ROSELAND – A former Roseland town treasurer is under fire again.
Sue Hammons stepped down in September after the state discovered some inconsistencies in an audit of the town's expenses. That audit, which caused Hammons to resign, outlined some accounting mistakes that put her in the hot seat.
"There were some issues with expenses and those are being investigated,” said South Bend Attorney Pete Agostino.
Augistino said it is likely Hammons made some honest accounting mistakes, not that she was trying to cheat the town out money.
But another complication recently surfaced. Hammons was re-elected to office in November.
"She was already on the ballot by the time she did resign," Agostino said.
And she was running unopposed, so by default she was back in the game.
"She came and got the keys from the Town Hall, wanted to be put back on the bank account," said Elizabeth McCombs, Roseland Town Council president.
But Hammons had not completed the most crucial part of the election process.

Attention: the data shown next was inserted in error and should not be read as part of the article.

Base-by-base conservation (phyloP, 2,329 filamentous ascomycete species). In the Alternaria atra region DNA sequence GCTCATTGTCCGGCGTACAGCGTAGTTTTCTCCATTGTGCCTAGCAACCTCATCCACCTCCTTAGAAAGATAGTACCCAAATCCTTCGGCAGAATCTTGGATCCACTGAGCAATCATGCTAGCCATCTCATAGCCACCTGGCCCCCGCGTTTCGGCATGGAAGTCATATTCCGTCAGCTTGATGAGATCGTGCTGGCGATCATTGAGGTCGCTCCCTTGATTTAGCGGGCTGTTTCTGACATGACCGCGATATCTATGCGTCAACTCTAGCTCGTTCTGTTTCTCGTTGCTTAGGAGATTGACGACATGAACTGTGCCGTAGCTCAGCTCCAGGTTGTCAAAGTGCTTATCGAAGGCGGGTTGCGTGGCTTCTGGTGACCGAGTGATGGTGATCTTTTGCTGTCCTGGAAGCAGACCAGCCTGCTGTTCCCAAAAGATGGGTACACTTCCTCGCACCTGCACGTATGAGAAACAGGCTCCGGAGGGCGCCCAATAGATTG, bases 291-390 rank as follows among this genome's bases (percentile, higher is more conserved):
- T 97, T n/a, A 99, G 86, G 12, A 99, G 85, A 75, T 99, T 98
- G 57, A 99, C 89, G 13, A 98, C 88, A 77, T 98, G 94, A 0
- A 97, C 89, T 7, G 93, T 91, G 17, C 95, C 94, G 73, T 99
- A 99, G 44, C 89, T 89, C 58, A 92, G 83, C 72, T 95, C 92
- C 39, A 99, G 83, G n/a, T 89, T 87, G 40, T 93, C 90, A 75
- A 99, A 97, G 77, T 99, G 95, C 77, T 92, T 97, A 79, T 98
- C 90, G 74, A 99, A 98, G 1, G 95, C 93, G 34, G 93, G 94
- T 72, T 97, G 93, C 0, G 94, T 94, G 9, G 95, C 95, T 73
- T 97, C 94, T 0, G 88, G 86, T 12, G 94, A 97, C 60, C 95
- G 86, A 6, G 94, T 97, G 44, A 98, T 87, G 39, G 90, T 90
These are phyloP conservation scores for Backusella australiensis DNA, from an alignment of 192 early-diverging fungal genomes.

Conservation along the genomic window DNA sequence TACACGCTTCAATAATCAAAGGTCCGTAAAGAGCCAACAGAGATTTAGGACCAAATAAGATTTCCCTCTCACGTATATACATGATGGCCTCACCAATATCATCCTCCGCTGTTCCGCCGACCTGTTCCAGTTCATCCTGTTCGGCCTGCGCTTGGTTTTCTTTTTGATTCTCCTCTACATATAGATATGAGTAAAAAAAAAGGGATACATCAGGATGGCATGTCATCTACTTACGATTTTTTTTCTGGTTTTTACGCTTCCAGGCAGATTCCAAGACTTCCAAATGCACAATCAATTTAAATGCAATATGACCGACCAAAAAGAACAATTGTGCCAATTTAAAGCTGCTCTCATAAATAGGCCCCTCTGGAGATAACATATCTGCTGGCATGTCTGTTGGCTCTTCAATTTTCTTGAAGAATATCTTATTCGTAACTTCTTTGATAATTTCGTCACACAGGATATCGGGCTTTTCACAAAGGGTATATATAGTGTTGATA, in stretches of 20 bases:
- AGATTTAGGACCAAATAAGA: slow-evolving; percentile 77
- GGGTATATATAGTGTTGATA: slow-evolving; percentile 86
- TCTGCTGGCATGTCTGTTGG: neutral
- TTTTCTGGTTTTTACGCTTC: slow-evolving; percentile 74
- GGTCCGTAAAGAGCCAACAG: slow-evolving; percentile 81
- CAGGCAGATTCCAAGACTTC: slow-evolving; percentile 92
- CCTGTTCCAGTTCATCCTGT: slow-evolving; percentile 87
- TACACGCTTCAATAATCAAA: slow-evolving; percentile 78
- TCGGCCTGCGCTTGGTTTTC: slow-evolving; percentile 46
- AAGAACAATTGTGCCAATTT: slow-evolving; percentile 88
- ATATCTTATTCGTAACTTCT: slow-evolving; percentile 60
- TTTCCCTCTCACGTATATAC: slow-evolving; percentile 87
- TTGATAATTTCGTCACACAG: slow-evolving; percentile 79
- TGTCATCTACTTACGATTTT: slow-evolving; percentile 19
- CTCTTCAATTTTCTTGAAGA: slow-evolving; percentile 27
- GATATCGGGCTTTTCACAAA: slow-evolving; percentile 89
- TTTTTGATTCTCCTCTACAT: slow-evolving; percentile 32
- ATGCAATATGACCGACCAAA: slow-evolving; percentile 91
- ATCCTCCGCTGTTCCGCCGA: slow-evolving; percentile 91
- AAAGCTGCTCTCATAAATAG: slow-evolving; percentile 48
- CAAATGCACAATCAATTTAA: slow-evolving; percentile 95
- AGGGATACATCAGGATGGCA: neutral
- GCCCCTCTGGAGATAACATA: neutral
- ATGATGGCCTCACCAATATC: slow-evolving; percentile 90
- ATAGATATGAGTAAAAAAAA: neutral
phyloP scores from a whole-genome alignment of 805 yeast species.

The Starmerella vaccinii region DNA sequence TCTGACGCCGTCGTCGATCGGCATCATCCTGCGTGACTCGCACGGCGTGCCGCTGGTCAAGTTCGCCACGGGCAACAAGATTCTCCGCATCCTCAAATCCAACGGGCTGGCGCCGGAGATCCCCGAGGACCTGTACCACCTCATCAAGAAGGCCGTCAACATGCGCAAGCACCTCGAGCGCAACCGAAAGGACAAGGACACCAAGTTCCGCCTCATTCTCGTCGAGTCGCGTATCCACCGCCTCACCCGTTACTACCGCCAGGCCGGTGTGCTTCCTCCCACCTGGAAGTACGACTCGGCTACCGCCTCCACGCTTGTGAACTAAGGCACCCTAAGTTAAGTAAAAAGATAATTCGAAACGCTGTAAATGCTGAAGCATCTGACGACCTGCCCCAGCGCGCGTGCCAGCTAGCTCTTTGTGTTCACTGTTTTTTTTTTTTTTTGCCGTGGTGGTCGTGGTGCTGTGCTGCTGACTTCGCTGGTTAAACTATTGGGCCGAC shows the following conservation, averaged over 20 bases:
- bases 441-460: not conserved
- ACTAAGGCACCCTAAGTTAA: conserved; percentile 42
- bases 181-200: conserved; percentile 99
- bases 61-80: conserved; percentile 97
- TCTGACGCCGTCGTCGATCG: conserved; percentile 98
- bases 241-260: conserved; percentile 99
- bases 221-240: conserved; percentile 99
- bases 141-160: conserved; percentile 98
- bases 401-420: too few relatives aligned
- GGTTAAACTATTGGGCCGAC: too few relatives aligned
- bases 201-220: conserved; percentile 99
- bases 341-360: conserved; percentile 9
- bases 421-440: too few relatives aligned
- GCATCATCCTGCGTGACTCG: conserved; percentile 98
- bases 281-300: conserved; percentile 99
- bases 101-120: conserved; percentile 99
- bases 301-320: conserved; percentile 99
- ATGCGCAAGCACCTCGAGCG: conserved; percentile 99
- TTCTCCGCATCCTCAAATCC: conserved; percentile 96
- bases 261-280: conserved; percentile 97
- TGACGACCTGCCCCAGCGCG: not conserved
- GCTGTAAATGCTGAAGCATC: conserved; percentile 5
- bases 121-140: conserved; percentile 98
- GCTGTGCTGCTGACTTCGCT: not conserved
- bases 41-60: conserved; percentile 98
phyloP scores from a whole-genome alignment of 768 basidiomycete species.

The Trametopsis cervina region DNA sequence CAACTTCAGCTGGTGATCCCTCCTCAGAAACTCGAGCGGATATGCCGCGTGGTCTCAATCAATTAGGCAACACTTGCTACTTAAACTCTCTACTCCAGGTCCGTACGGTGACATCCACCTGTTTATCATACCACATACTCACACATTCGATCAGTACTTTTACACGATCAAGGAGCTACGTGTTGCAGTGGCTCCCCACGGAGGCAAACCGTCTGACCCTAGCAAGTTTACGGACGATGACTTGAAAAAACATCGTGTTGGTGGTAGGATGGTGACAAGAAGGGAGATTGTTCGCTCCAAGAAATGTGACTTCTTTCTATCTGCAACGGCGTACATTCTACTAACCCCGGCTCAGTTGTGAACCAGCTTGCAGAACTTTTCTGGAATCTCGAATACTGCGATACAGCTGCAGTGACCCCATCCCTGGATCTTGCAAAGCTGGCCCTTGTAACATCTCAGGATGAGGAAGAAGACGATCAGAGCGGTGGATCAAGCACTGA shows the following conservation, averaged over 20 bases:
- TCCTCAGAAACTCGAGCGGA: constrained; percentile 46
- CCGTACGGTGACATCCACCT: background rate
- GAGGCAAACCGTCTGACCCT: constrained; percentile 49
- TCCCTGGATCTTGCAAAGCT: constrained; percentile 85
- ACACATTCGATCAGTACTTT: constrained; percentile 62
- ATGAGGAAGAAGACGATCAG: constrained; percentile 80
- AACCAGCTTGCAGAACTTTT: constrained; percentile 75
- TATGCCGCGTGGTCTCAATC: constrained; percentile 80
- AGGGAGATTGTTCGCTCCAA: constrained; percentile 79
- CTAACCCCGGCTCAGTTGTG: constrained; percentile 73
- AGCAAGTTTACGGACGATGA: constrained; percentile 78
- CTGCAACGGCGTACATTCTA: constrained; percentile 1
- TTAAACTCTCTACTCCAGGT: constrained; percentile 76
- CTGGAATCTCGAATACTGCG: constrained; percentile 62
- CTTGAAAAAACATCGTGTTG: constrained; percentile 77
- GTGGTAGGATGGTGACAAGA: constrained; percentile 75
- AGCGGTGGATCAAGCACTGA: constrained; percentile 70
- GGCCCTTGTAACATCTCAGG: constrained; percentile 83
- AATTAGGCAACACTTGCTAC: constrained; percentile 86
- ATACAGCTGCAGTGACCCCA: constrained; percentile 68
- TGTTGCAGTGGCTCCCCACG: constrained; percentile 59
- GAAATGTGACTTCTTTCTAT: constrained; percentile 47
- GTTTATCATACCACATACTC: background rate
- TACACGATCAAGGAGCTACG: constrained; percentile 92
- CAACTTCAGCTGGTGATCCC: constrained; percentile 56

"She was unable to post a bond prior to the beginning of the term of her office, which started at noon on January 1," Agostino said.
Indiana law says a clerk treasurer must show a proof of bond before they take office – Hammons had not done that as of Monday.
So attorney Pete Agostino filed an action on Friday to show she's not qualified to be in office. Moments after he filed it, Hammons resigned from office.
WSBT tried to get her side of the story and spoke to someone at her home in Roseland who said she was not there and was not doing interviews.
Hammons’ attorney has not returned our calls.
McCombs said the resignation was a good move on Hammons' part. She said the rules are clear, and they weren't followed this time around.
"This is not going to be like the old days,” McCombs said. “We are going to do things by the book, by the law for the betterment of the town and everyone."
McCombs appointed Robin Ackerson clerk treasurer until the next election.
The Roseland Town Council is still reviewing state audits from the investigation we told you about that started in September.
When that's complete, they'll turn their findings in to state police, who will decide if criminal charges will be filed against Hammons.